It’s time to perform a little CPR on this blog! Let's be honest, everybody hates an idle blog, and with Christmas out of the way I’m running out of excuses.
Did I mention Christmas? If you missed it, NORAD was tracking Santa's progress this year. http://www.noradsanta.org/ I am wondering if Santa busted any Temporary Flight Restrictions or other critical airspace. How does he deliver presents flying his sleigh to 1601 Pennsylvania Ave. Washington, DC? I tip my hat to Santa for being able to get clearance though P-56. The Jolly Dude really knows how to cut through the clearance processes doesn’t he? Has anyone caught the N- number on that sleigh? Is it properly placarded? What tests have been performed to prove the reindeer propulsion system to be safe? Has the exhaust been properly analyzed for the EPA? Not only does Santa manage to get his overweight sleigh off the ground and through some very tricky airspace, I wonder how he deals with OSHA for his repetitive exposure to toxins and heat found in one chimney after another.
The logistical nightmare, known as Christmas, is only partially about the gifts. What about the people? You know … Friends and Family? So, I ask, “What delivers the people home to be united with family?” Here is the answer I’ve got....Airplanes. (This isn’t a blog about train travel.) Families, Santa and people rely on airplanes so much during the holiday seasons.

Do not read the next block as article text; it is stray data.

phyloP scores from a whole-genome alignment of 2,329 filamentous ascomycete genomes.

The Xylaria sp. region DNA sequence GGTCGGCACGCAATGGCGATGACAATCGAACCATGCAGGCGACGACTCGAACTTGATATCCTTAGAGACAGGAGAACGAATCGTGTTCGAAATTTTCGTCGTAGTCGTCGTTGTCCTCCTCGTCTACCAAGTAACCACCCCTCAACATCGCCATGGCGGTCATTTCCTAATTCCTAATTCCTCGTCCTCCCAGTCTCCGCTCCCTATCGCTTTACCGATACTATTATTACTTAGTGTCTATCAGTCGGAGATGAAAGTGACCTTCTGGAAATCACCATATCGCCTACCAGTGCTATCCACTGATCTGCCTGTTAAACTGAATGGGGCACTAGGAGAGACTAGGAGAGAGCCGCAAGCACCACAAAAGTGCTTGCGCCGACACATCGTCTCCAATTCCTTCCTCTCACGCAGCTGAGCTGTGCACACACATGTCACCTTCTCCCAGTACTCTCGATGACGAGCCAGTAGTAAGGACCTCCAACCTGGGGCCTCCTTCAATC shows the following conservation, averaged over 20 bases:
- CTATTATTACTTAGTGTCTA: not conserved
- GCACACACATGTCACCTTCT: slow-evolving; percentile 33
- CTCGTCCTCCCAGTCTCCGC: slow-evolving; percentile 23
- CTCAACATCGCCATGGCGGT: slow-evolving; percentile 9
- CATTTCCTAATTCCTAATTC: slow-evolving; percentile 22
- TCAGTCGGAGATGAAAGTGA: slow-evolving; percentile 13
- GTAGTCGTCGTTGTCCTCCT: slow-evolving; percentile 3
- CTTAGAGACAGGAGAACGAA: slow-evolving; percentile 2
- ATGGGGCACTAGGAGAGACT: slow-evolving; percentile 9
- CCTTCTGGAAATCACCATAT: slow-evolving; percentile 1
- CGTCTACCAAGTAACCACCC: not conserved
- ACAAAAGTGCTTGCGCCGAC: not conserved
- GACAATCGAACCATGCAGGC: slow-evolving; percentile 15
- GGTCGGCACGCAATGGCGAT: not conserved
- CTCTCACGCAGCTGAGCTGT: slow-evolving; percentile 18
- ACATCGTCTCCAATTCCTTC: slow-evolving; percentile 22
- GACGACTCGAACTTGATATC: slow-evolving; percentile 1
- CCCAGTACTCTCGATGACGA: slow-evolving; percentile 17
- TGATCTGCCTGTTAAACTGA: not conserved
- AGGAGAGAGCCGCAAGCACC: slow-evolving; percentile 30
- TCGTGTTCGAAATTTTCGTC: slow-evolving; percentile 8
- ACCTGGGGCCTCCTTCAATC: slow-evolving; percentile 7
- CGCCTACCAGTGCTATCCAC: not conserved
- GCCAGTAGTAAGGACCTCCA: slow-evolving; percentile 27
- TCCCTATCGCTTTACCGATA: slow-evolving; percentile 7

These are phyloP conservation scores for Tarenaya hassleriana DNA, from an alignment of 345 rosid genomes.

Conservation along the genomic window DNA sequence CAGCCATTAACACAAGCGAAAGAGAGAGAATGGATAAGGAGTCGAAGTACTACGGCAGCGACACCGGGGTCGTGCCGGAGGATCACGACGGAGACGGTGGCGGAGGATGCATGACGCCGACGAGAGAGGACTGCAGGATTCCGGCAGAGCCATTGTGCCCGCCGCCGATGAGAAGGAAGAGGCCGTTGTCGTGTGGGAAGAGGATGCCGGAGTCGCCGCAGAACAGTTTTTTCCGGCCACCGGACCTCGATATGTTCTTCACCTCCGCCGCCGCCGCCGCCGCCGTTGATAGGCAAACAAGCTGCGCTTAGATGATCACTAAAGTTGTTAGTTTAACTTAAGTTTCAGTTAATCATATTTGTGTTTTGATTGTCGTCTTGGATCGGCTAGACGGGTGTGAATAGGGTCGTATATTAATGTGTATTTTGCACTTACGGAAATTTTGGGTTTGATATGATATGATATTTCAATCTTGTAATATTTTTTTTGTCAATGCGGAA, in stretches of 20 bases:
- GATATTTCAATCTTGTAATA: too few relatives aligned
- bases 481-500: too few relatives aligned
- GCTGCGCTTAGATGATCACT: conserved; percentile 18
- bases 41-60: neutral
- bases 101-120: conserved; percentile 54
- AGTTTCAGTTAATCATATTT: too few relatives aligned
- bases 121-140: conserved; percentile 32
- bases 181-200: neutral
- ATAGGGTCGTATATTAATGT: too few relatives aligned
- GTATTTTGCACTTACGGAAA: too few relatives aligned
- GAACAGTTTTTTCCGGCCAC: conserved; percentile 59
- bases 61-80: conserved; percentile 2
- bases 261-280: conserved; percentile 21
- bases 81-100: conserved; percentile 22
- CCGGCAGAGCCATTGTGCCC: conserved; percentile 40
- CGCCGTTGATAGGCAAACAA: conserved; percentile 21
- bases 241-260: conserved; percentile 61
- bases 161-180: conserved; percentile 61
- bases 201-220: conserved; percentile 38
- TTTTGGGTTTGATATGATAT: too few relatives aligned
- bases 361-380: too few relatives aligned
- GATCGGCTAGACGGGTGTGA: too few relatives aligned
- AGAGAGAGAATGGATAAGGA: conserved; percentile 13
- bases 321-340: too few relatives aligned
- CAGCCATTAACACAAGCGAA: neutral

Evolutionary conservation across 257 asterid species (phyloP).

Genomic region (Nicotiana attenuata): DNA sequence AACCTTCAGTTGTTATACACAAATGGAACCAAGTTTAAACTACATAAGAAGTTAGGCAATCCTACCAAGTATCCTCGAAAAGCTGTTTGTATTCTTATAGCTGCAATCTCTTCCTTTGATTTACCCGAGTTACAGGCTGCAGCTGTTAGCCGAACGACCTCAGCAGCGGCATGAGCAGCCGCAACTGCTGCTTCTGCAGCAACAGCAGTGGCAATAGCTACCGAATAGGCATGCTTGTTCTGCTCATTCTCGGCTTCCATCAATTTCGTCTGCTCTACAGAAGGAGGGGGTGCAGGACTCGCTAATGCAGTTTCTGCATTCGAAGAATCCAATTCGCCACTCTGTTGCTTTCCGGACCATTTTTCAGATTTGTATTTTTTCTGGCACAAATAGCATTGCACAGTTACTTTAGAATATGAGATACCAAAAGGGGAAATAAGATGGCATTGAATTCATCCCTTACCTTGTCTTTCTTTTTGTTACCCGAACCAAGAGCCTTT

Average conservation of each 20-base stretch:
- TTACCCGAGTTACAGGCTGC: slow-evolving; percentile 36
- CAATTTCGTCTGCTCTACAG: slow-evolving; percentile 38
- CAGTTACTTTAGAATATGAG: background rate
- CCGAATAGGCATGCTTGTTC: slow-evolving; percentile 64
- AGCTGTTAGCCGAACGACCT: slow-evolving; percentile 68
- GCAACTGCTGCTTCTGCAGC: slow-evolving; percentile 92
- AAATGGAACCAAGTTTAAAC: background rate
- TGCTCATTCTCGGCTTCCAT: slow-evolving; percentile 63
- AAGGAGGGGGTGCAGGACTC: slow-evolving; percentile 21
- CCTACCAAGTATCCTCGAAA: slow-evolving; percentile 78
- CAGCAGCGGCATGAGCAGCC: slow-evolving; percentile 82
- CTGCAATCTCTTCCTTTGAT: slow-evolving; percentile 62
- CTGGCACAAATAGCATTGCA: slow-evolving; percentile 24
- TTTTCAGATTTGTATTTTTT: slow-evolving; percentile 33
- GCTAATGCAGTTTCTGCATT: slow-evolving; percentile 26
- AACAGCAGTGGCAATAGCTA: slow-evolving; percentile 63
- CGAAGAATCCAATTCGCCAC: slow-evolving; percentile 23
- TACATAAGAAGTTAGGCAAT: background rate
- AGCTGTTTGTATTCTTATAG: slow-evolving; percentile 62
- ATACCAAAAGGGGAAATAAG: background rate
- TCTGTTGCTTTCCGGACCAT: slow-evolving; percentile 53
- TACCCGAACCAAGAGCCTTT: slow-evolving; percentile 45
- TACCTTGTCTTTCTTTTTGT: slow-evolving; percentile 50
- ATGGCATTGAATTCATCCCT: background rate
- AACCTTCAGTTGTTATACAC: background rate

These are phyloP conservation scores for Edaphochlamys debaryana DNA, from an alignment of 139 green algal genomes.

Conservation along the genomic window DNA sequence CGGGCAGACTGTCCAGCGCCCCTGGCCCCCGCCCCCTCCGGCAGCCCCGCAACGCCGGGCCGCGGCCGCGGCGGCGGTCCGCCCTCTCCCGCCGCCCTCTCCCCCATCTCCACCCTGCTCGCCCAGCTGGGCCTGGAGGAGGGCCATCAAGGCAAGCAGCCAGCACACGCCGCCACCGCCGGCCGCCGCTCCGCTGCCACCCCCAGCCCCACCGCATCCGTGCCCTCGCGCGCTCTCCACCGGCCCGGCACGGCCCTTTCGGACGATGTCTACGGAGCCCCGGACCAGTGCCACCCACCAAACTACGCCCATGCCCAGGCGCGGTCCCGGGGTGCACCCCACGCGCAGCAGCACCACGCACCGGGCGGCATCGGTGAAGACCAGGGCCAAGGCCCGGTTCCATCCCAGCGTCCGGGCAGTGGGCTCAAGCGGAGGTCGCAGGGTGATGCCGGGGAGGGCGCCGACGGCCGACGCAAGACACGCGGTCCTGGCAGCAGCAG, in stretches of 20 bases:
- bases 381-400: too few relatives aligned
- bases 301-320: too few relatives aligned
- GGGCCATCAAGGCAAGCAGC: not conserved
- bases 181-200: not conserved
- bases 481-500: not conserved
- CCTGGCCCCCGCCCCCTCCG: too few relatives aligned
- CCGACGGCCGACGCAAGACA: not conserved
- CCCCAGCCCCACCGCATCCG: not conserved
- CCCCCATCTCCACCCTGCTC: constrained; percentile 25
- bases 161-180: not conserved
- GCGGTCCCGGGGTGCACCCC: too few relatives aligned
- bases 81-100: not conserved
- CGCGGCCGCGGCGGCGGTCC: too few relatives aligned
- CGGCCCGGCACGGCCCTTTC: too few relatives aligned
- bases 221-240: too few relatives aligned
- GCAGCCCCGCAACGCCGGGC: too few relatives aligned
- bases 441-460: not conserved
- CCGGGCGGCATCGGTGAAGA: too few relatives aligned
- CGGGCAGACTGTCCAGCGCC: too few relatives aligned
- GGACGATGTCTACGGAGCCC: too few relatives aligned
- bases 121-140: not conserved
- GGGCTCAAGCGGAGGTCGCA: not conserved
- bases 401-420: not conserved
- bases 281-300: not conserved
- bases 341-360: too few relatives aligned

I remember working over the holidays being part of an airline crew moving plane-loads of people around for the holidays. Often I thought about my role and the airplane's role during the holidays. Most of the passengers took it for granted, but that's okay. It made me realize that aviation is silent infrastructure. It enables families to be connected so meaning can be added to the gifts given. It puts realization to the words in Christmas songs like "There is no place like home for the Holidays" and "All I want for Christmas is you!" Imagine if airplanes didn't exist. The way we celebrate holidays would be completely different. And, personally, I wouldn't have any money to buy anybody presents because I'd be out of a job.
One recent flying lesson I gave involved uniting a family for Christmas. The student was a Father flying to the University of Illinois to pick up his Daughter and her friend to bring them back for the Holidays. There is something unsaid and magical about incorporating the student’s flying lesson with their personal life. Creative lesson planning let me fly down to the University of Illinois with him and see the smiles and excitement of a family uniting.
Aviation is powerful. Heck, even Santa relies on it. Simply put, the holidays would be different without the airplanes. It’s a neat thing to be a part of.
PS - Thank you to all the crew members and airlines who worked over the holidays to unite families and deliver invaluable gifts this year! You guys rock!